NEW ORLEANS (AP) _ The pilot of the Mississippi Queen was at fault when the paddlewheeler collided with a string of barges last December, the National Transportation Safety Board has ruled.

The nighttime collision in a bend of the Mississippi River occurred when the steamboat pilot moved to overtake the barges instead of slowing down and waiting for the tow to make its turn, the board said Wednesday.

The report said that the pilot behind the wheel was a trainee, whose identity was not revealed. His supervisor was Capt. Ruben Williams, who died last month in a traffic accident.

The Dec. 12 accident ripped a gash several feet long in the hull of the world's largest riverboat and grounded the 4,500-ton paddlewheeler on a sandbar near Gonzales, 50 miles upriver from New Orleans. All the passengers were evacuated safely.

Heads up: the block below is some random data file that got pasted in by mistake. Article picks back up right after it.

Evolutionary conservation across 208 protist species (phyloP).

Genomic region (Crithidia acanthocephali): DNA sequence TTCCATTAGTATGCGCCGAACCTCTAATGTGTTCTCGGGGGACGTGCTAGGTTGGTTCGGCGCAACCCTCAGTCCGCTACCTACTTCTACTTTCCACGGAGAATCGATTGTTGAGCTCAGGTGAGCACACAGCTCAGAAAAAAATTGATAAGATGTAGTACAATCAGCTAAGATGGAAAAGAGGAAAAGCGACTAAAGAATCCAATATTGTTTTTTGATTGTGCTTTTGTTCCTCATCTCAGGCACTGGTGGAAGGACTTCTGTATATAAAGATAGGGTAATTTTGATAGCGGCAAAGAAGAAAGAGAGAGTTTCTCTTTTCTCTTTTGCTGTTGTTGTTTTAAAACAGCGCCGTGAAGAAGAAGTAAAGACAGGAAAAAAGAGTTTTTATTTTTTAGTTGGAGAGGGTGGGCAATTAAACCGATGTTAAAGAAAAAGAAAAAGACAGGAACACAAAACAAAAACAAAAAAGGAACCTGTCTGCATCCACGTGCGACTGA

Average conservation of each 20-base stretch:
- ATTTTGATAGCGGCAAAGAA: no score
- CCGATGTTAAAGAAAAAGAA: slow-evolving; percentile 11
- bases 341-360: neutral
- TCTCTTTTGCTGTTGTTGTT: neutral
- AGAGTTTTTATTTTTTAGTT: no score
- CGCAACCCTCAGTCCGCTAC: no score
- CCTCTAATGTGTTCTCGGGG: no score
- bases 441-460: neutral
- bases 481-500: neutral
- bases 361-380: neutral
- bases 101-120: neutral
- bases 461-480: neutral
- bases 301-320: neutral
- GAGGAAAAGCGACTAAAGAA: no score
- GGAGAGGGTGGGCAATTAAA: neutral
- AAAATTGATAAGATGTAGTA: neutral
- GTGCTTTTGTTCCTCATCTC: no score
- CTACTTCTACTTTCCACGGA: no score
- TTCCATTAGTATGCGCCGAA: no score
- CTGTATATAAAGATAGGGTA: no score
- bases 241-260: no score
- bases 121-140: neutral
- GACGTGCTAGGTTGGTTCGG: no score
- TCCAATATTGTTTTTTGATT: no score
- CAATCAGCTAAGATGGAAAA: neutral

The towboat was not severely damaged in the accident.

The Coast Guard is continuing to look into the collision and is expected to release its findings in a month or two, a Coast Guard spokesman said.

Patrick Fahey, executive vice president of the Delta Queen Steamship Co., which owns the Mississippi Queen, questioned the board's findings and said he believes the pilot of the tugboat Crimson Glory, which was pushing the 28- barge tow, was at fault.

Just before the collision, he said, the tugboat pilot suggested by radio that the Mississippi Queen pass him. It was only then that the riverboat's pilot decided to overtake the tow, Fahey said.

There was no answer early today at the office of Agri-Trans Corp., which owns the Crimson Glory.